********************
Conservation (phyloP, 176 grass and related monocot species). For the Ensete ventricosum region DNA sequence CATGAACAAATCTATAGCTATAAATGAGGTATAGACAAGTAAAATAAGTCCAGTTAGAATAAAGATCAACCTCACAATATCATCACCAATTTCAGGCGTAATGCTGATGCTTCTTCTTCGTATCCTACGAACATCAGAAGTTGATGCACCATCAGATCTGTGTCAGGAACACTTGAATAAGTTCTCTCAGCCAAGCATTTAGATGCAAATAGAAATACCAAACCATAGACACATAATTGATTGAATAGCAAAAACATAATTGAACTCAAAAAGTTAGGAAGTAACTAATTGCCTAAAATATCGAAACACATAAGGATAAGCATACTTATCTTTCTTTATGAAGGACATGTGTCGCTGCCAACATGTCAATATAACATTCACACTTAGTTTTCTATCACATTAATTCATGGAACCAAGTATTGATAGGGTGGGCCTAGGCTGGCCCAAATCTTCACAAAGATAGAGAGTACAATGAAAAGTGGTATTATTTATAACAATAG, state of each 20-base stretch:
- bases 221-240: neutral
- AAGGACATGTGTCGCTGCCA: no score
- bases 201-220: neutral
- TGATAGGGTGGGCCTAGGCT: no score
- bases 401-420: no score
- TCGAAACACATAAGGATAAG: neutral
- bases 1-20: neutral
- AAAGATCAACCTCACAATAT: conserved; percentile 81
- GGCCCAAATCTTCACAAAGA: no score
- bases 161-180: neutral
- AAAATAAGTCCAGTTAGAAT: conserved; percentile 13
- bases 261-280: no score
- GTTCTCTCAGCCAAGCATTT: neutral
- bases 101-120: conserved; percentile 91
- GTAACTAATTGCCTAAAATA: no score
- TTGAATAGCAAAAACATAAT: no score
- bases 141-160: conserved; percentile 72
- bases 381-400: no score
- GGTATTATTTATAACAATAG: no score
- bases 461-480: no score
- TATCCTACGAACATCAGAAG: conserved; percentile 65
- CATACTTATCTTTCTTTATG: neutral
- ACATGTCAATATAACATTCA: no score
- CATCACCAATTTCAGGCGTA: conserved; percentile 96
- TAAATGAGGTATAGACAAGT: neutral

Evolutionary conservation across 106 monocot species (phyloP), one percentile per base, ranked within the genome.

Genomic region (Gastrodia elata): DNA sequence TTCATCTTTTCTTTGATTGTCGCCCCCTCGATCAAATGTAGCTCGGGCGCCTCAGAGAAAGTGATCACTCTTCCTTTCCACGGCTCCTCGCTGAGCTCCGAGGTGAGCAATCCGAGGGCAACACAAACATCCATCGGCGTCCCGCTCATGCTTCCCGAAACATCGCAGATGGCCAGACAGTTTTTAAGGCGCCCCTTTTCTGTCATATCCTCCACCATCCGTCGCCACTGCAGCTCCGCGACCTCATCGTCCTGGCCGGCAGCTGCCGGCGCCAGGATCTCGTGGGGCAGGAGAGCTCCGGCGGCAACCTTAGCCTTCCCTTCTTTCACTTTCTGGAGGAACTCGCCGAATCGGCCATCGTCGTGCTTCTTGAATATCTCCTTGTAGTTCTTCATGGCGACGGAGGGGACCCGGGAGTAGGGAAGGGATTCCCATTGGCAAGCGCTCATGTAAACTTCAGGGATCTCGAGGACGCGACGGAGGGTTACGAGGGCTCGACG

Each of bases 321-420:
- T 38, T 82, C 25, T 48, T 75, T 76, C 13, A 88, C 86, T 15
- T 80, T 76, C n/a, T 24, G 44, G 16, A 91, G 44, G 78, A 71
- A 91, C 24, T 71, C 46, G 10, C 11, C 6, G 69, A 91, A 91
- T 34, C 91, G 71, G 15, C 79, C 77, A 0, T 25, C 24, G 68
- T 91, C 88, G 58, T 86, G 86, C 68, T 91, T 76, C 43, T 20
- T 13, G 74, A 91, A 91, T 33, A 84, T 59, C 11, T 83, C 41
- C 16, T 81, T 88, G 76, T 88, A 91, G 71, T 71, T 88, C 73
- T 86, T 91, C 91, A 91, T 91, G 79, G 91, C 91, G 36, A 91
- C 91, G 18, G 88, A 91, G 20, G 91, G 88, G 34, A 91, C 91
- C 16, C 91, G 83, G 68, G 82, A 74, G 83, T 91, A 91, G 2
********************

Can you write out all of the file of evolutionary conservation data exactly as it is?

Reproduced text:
Conservation (phyloP, 176 grass and related monocot species). For the Ensete ventricosum region DNA sequence CATGAACAAATCTATAGCTATAAATGAGGTATAGACAAGTAAAATAAGTCCAGTTAGAATAAAGATCAACCTCACAATATCATCACCAATTTCAGGCGTAATGCTGATGCTTCTTCTTCGTATCCTACGAACATCAGAAGTTGATGCACCATCAGATCTGTGTCAGGAACACTTGAATAAGTTCTCTCAGCCAAGCATTTAGATGCAAATAGAAATACCAAACCATAGACACATAATTGATTGAATAGCAAAAACATAATTGAACTCAAAAAGTTAGGAAGTAACTAATTGCCTAAAATATCGAAACACATAAGGATAAGCATACTTATCTTTCTTTATGAAGGACATGTGTCGCTGCCAACATGTCAATATAACATTCACACTTAGTTTTCTATCACATTAATTCATGGAACCAAGTATTGATAGGGTGGGCCTAGGCTGGCCCAAATCTTCACAAAGATAGAGAGTACAATGAAAAGTGGTATTATTTATAACAATAG, state of each 20-base stretch:
- bases 221-240: neutral
- AAGGACATGTGTCGCTGCCA: no score
- bases 201-220: neutral
- TGATAGGGTGGGCCTAGGCT: no score
- bases 401-420: no score
- TCGAAACACATAAGGATAAG: neutral
- bases 1-20: neutral
- AAAGATCAACCTCACAATAT: conserved; percentile 81
- GGCCCAAATCTTCACAAAGA: no score
- bases 161-180: neutral
- AAAATAAGTCCAGTTAGAAT: conserved; percentile 13
- bases 261-280: no score
- GTTCTCTCAGCCAAGCATTT: neutral
- bases 101-120: conserved; percentile 91
- GTAACTAATTGCCTAAAATA: no score
- TTGAATAGCAAAAACATAAT: no score
- bases 141-160: conserved; percentile 72
- bases 381-400: no score
- GGTATTATTTATAACAATAG: no score
- bases 461-480: no score
- TATCCTACGAACATCAGAAG: conserved; percentile 65
- CATACTTATCTTTCTTTATG: neutral
- ACATGTCAATATAACATTCA: no score
- CATCACCAATTTCAGGCGTA: conserved; percentile 96
- TAAATGAGGTATAGACAAGT: neutral

Evolutionary conservation across 106 monocot species (phyloP), one percentile per base, ranked within the genome.

Genomic region (Gastrodia elata): DNA sequence TTCATCTTTTCTTTGATTGTCGCCCCCTCGATCAAATGTAGCTCGGGCGCCTCAGAGAAAGTGATCACTCTTCCTTTCCACGGCTCCTCGCTGAGCTCCGAGGTGAGCAATCCGAGGGCAACACAAACATCCATCGGCGTCCCGCTCATGCTTCCCGAAACATCGCAGATGGCCAGACAGTTTTTAAGGCGCCCCTTTTCTGTCATATCCTCCACCATCCGTCGCCACTGCAGCTCCGCGACCTCATCGTCCTGGCCGGCAGCTGCCGGCGCCAGGATCTCGTGGGGCAGGAGAGCTCCGGCGGCAACCTTAGCCTTCCCTTCTTTCACTTTCTGGAGGAACTCGCCGAATCGGCCATCGTCGTGCTTCTTGAATATCTCCTTGTAGTTCTTCATGGCGACGGAGGGGACCCGGGAGTAGGGAAGGGATTCCCATTGGCAAGCGCTCATGTAAACTTCAGGGATCTCGAGGACGCGACGGAGGGTTACGAGGGCTCGACG

Each of bases 321-420:
- T 38, T 82, C 25, T 48, T 75, T 76, C 13, A 88, C 86, T 15
- T 80, T 76, C n/a, T 24, G 44, G 16, A 91, G 44, G 78, A 71
- A 91, C 24, T 71, C 46, G 10, C 11, C 6, G 69, A 91, A 91
- T 34, C 91, G 71, G 15, C 79, C 77, A 0, T 25, C 24, G 68
- T 91, C 88, G 58, T 86, G 86, C 68, T 91, T 76, C 43, T 20
- T 13, G 74, A 91, A 91, T 33, A 84, T 59, C 11, T 83, C 41
- C 16, T 81, T 88, G 76, T 88, A 91, G 71, T 71, T 88, C 73
- T 86, T 91, C 91, A 91, T 91, G 79, G 91, C 91, G 36, A 91
- C 91, G 18, G 88, A 91, G 20, G 91, G 88, G 34, A 91, C 91
- C 16, C 91, G 83, G 68, G 82, A 74, G 83, T 91, A 91, G 2